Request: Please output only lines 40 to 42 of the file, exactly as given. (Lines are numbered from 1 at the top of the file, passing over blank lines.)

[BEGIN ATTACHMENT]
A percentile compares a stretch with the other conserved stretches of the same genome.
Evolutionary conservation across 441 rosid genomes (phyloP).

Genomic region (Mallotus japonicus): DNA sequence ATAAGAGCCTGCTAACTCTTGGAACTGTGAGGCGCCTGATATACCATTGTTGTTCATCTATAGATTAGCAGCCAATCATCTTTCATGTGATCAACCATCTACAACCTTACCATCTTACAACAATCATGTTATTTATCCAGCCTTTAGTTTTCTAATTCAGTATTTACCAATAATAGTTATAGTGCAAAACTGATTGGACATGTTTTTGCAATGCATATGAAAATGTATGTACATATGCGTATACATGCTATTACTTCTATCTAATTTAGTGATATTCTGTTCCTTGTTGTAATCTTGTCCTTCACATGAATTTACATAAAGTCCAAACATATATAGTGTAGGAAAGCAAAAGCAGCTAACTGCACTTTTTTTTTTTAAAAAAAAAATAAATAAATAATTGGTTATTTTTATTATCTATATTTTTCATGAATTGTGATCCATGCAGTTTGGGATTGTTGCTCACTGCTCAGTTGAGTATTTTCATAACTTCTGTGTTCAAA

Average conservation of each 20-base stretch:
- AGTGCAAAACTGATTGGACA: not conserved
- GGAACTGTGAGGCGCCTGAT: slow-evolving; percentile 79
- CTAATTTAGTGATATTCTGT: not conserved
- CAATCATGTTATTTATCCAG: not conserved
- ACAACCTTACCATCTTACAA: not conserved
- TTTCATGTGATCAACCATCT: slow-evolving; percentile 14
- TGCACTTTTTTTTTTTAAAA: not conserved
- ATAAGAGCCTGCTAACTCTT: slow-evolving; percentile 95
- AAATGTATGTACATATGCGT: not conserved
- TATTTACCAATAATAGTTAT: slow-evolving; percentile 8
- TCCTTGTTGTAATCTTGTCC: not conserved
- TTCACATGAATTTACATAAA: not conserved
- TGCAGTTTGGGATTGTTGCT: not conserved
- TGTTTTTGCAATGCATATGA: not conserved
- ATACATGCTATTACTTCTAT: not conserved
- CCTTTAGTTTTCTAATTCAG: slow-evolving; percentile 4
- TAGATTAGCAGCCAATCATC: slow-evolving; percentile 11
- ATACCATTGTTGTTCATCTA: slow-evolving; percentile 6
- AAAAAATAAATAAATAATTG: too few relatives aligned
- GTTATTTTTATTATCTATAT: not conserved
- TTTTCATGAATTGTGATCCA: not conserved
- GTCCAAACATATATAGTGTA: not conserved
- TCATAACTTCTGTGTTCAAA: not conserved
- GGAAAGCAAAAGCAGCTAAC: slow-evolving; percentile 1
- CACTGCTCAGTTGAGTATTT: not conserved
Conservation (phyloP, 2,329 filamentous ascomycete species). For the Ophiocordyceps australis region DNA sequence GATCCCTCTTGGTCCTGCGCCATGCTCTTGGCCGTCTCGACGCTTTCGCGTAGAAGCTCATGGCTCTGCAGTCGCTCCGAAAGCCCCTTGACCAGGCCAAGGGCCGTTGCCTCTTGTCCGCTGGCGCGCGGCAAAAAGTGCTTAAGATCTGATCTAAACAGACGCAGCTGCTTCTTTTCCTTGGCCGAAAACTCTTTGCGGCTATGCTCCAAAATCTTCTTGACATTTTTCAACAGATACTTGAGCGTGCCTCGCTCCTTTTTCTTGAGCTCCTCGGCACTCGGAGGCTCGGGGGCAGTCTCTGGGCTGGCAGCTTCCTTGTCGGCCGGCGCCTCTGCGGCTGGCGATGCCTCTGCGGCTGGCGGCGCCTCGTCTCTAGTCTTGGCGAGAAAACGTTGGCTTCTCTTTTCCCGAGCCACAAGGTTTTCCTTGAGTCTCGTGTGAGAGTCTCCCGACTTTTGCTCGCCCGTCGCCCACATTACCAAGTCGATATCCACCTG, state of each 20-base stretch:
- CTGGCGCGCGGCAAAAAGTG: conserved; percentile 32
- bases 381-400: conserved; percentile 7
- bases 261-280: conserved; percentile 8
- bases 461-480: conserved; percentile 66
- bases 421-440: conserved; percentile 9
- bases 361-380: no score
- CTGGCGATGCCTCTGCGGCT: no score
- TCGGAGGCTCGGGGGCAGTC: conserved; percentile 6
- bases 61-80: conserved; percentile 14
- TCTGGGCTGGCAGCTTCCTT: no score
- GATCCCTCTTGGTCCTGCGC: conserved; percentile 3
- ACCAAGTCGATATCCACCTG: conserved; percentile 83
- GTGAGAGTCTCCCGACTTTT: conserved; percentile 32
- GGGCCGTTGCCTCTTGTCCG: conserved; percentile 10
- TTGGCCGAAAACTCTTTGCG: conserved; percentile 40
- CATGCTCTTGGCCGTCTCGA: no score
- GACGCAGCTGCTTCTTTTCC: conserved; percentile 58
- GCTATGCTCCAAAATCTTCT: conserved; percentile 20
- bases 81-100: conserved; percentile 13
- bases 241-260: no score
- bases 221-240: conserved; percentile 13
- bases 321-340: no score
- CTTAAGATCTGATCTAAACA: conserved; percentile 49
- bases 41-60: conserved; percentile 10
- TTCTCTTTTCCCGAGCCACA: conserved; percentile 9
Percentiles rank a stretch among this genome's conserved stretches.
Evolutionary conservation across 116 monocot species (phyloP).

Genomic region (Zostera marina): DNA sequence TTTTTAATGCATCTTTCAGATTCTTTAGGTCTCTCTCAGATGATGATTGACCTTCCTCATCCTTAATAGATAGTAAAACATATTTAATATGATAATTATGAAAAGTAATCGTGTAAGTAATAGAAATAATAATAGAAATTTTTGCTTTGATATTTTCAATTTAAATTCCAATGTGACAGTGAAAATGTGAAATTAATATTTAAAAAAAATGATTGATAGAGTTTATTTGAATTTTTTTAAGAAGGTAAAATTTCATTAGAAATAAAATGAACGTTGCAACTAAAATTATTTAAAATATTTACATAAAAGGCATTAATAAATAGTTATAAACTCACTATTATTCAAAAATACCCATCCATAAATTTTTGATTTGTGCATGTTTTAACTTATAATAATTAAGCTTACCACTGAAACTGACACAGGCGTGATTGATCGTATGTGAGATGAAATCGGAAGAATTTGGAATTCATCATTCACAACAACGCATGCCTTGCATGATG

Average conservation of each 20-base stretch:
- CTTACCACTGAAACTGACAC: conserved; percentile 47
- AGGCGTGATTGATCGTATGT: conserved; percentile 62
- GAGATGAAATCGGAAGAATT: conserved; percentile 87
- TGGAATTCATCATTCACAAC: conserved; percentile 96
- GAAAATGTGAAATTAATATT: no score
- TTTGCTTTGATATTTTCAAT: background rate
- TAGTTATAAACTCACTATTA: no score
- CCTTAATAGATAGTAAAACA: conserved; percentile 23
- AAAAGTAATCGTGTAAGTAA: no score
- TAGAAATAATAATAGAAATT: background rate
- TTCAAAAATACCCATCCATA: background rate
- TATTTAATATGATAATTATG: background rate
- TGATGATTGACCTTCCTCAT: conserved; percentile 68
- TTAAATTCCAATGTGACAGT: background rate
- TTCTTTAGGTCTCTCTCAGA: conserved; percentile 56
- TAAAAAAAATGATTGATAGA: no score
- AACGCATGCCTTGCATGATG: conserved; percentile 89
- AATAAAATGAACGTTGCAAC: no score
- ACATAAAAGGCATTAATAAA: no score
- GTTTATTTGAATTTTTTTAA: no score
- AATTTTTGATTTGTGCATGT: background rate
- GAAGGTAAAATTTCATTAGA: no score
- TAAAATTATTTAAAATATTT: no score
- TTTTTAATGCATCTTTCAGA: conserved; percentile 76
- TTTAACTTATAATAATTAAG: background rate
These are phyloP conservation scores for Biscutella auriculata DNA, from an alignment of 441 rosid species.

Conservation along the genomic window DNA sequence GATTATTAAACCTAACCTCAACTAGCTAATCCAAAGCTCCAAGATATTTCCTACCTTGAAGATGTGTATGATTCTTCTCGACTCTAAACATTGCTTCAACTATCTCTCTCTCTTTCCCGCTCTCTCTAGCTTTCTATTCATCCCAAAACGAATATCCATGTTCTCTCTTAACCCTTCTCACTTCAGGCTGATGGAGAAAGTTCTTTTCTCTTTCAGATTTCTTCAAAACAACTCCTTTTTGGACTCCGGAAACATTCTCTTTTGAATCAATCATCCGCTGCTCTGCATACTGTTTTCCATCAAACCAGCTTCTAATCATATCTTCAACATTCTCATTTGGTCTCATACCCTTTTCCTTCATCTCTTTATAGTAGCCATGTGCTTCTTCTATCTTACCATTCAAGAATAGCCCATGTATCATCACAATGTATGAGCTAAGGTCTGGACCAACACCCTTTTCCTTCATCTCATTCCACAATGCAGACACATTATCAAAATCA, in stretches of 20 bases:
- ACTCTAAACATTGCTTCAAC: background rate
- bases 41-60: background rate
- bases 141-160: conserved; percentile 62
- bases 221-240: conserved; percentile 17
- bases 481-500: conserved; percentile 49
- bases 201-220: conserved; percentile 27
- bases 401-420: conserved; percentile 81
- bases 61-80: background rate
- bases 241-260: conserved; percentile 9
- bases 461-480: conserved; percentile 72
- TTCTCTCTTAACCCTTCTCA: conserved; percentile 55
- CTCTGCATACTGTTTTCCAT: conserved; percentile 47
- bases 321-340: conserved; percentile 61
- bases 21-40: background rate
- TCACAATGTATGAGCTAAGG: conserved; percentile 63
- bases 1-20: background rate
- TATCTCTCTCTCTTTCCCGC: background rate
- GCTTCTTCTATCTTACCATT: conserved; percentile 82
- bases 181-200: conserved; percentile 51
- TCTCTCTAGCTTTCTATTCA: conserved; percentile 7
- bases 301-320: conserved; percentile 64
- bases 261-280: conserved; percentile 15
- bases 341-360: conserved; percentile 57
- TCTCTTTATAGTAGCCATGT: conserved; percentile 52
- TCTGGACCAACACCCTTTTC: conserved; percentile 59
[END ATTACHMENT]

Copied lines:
- TCTGGGCTGGCAGCTTCCTT: no score
- GATCCCTCTTGGTCCTGCGC: conserved; percentile 3
- ACCAAGTCGATATCCACCTG: conserved; percentile 83